Poubalt, having totally detached itself from the Party masses, has destroyed all local initiative. It has transformed all political work into paper work. This has had harmful repercussions on the organisation of the masses in the Fleet. Between June and November last year, 20 per cent of the (sailor Party members have left the Party. This can be explained by the wrong methods of the work of Poubalt.

Are we to assume then that all of these sailors were actually peasants, and that those who stayed were workers? Is it not slightly conceivable that some of those who left were workers disgusted with the way that the regime had taken to attacking the working class?

After all take a look at the situation in Petrograd at the time:Ida Mett wrote:

The first strike broke out at the Troubotchny factory, on 23rd February 1921. On the 24th, the strikers organised a mass demonstration in the street. Zinovlev sent detachments of 'Koursanty' (student officers) against them. The strikers tried to contact the Finnish Barracks. Meanwhile, the strikes were spreading. The Baltisky factory stopped work. Then the Laferma factory and a number of others: the Skorokhod shoe factory, the Admiralteiski factory, the Bormann and Metalischeski plants, and finally, on 28th February, the great Putilov works itself.

Is it not possible that this could have led to the Bolshevik party in Kronstadt actually having a lower percentage of workers than the garrison as a whole? Neither of us have any figures to prove it either way, but the assertion that Dom wrote:

'Bolsheviks were a party that organised the working class' therefore they must have had a higher percentage of workers than the garrison as a whole.

is little more than idealist, subjectivist nonsense, and not worthy of a so-called Marxist.

Just to finish on the class nature of the rebels lets look at the class composition of the Provisional Revolutionary committe of the Kronstadt soviet:

* Petritchenko, chief quartermaster of the battleship 'Petropavlovsk',

* Yakovenko, liaison telephonist to the Kronstadt section,

* Ossossov, boiler man in the battleship 'Sebastopol',

* Arkhipov, chief engineer,

* Perepelkin, electrician in the battleship 'Sebastopol',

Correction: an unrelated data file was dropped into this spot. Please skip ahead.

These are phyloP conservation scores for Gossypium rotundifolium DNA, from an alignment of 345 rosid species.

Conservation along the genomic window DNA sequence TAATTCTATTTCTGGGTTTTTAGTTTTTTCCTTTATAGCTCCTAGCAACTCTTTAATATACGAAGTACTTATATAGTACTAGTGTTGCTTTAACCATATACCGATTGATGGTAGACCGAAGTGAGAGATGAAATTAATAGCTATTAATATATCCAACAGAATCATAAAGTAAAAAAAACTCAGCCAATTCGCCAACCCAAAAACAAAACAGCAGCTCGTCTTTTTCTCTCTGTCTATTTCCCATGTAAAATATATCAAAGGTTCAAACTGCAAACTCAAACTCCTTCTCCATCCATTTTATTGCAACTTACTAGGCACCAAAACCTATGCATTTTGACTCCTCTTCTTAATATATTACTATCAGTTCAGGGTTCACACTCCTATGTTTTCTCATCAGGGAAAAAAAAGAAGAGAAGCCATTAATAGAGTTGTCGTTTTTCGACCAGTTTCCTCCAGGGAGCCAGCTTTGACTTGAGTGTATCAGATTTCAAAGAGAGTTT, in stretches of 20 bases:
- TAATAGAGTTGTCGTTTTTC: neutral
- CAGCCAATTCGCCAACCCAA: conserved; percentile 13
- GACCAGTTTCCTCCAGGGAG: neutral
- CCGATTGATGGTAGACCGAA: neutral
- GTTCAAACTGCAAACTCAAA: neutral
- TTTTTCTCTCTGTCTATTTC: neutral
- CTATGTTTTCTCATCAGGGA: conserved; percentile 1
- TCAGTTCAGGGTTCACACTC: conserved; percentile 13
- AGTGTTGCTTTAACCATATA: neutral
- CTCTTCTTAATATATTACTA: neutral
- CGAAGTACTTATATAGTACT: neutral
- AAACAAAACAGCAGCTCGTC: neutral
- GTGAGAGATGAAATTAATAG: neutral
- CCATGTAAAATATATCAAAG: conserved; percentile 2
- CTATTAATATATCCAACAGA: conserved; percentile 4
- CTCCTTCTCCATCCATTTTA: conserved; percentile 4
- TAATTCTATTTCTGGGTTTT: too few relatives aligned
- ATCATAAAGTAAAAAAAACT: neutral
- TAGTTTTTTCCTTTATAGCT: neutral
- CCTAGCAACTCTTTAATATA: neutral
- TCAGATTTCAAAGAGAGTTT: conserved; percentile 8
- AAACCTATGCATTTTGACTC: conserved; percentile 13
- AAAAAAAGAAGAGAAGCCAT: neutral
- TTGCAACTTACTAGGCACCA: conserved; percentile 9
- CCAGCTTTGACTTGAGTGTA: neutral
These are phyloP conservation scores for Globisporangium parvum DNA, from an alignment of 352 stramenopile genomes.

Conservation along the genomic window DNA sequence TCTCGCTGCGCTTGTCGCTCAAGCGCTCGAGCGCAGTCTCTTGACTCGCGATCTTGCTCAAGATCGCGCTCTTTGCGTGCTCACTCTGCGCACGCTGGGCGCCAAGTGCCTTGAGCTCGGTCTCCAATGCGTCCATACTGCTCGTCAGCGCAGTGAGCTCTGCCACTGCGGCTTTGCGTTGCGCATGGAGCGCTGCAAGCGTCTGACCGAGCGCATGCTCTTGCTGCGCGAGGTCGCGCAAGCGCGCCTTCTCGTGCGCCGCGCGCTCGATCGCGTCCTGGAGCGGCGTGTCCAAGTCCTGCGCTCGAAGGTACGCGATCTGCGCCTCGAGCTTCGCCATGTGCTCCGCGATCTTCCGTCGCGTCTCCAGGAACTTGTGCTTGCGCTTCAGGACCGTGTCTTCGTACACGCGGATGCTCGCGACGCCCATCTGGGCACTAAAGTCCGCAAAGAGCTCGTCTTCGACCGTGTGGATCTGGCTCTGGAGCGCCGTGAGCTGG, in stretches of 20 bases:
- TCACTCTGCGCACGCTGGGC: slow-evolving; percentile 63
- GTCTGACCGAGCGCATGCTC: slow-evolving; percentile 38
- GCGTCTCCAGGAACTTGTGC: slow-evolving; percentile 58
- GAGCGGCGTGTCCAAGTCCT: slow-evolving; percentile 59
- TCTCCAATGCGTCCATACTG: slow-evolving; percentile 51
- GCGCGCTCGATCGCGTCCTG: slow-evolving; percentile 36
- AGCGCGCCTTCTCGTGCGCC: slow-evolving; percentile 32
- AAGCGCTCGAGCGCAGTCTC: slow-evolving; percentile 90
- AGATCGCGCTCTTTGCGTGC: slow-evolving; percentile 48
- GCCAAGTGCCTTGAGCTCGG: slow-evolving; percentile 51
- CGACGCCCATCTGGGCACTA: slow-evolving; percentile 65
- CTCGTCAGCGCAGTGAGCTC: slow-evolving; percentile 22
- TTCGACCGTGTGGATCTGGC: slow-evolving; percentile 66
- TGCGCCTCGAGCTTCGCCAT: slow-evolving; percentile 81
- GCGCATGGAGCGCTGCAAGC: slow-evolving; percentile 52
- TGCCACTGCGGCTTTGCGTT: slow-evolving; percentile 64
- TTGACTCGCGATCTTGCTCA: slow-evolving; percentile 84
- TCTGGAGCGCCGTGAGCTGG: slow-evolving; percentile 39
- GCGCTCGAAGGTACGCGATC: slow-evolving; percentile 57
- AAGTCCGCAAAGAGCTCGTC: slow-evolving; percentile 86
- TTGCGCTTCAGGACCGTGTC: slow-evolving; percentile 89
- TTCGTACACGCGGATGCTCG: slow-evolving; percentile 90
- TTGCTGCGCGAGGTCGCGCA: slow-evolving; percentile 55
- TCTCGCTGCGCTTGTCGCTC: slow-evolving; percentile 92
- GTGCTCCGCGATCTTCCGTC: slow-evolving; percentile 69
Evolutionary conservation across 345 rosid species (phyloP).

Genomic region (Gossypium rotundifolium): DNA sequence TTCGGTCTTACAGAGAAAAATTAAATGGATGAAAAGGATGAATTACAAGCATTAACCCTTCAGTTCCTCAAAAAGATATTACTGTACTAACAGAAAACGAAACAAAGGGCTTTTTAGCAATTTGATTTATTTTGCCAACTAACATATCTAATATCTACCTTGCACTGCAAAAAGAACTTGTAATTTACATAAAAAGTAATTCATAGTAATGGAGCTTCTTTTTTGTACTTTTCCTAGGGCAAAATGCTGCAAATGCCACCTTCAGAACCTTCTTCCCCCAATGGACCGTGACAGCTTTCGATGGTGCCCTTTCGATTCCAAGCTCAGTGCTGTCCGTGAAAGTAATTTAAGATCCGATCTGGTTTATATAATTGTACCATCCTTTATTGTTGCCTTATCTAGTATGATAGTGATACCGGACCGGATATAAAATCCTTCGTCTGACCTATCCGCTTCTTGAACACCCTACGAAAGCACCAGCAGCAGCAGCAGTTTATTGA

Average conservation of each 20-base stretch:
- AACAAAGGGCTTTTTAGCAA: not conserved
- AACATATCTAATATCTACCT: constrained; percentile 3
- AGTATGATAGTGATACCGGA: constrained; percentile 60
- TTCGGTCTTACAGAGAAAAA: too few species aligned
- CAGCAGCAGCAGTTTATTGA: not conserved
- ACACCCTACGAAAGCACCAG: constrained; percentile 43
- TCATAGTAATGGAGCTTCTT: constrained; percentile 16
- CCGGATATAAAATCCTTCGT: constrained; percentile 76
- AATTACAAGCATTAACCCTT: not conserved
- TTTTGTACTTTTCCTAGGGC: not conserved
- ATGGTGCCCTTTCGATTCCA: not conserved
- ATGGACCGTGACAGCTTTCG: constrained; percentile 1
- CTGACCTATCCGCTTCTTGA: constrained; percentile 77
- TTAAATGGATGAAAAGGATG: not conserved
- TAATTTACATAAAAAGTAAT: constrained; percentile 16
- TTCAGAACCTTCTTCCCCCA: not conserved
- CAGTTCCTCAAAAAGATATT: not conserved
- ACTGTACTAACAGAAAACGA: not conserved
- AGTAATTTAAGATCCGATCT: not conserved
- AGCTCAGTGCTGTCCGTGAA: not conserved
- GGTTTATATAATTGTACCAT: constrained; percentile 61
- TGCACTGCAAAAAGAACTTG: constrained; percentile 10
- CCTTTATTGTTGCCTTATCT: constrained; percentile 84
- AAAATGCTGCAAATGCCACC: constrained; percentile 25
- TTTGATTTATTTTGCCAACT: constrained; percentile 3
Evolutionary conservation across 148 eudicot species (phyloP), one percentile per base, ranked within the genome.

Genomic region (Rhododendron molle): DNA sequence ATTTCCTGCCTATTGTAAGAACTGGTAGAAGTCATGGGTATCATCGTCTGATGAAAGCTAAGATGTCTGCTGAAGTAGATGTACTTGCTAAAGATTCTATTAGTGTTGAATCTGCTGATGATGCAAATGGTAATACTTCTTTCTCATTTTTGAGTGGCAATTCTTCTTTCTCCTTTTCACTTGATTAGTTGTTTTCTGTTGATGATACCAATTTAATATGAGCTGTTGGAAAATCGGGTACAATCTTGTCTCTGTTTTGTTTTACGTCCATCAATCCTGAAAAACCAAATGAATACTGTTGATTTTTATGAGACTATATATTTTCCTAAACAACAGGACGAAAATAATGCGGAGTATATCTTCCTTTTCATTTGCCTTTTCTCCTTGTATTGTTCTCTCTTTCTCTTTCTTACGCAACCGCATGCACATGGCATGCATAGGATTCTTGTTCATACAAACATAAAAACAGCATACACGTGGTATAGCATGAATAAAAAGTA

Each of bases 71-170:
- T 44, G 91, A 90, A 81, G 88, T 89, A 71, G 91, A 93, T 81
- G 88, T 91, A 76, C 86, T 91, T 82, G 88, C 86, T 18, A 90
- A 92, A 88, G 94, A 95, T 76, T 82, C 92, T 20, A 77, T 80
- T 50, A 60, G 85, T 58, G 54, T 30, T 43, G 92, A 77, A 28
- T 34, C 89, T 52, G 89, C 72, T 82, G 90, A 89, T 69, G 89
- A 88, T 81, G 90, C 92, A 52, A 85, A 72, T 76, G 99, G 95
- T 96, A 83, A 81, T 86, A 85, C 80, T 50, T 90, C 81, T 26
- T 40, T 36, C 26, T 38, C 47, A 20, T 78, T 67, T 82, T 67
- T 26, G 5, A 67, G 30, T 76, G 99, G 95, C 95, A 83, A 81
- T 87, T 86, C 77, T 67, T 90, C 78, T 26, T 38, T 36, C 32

* Patrouchev, chief electrician in the 'Petropavlovsk',

* Koupolov, head male nurse,

* Verchinin, sailor in the 'Sebastopol',

* Toukin, worker in the 'Electrotechnical' factory,

* Romanenko, docks maintenance worker,

* Orechin, headmaster of the Third labour School,

* Valk, sawmill worker,

* Pavlov, worker in a marine mining shop,

* Boikev, head of the building section of the Kronstadt fortress,

* Kilgast, harbour pilot.

It seems like it was composed of workers, and sailors to me. Unlike the Bolshevik party Politburo at the time, which was composed of full members - Kamenev, Krestinsky, Lenin, Stalin, Trotsky; candidate members - Bukharin, Zinovyev and Kalinin, only one of whom, Kalinin, had ever been a worker, and two of whom, Trotsky, and Zinovyev, actually came from rich peasant backgrounds.

Anyway enough of class composition, lets look at the programme of the Kronstadt rebels:Kronstadt Izvestiia #1 wrote:

1. In view of the fact that the present Soviets do not express the will of the workers and peasants, to immediately hold new elections to the Soviets by secret ballot, with freedom of pre-election agitation for all workers and peasants.

2. Freedom of speech and press for workers and peasants, anarchists and left socialist parties.

3. Freedom of assembly of both trade unions and peasant associations.

4. To convene not later than March 10th, 1921 a non-party Conference of workers, soldiers and sailors of the city of Petrograd, of Kronstadt, and of Petrograd province.

5. To free all political prisoners of socialist parties, and also all workers and peasants, soldiers and sailors imprisoned in connection with worker and peasant movements.

6. To elect a Commission for the review of the cases of those held in prisons and concentration camps.

7. To abolish all POLITOTDELS, since no single party should be able to have such privileges for the propaganda of its ideas and receive from the state the means for these ends. In their place must be established locally elected cultural-educational commissions, for which the state must provide resources.

8. To immediately remove all anti-smuggling roadblock detachments.

9. To equalize the rations of all laborers, with the exception of those in work injurious to health.

10. To abolish the Communist fighting detachments in all military units, and also the various guards kept in factories and plants by the communists, and if such guards or detachments are needed, they can be chosen in military units from the companies, and in factories and plants by the discretion of the workers.

11. To give the peasants full control over their own land, to do as they wish, and also to keep cattle, which must be maintained and managed by their own strength, that is, without using hired labor.

12. We appeal to all military units, and also to the comrade cadets to lend their support to our resolution.

13. We demand that all resolutions be widely publicized in the press.

14. To appoint a travelling bureau for control.

15. To allow free handicraft manufacture by personal labor.

Again it doesn't look that petty bourgeois to me. Admitidly points 13, and 15 do offer concessions to the poor peasantry, and can not be described in any way as Socialist measures. However, it does stress without using hired labor, and by personal labor. If we compare this to the NEP: Wiki wrote: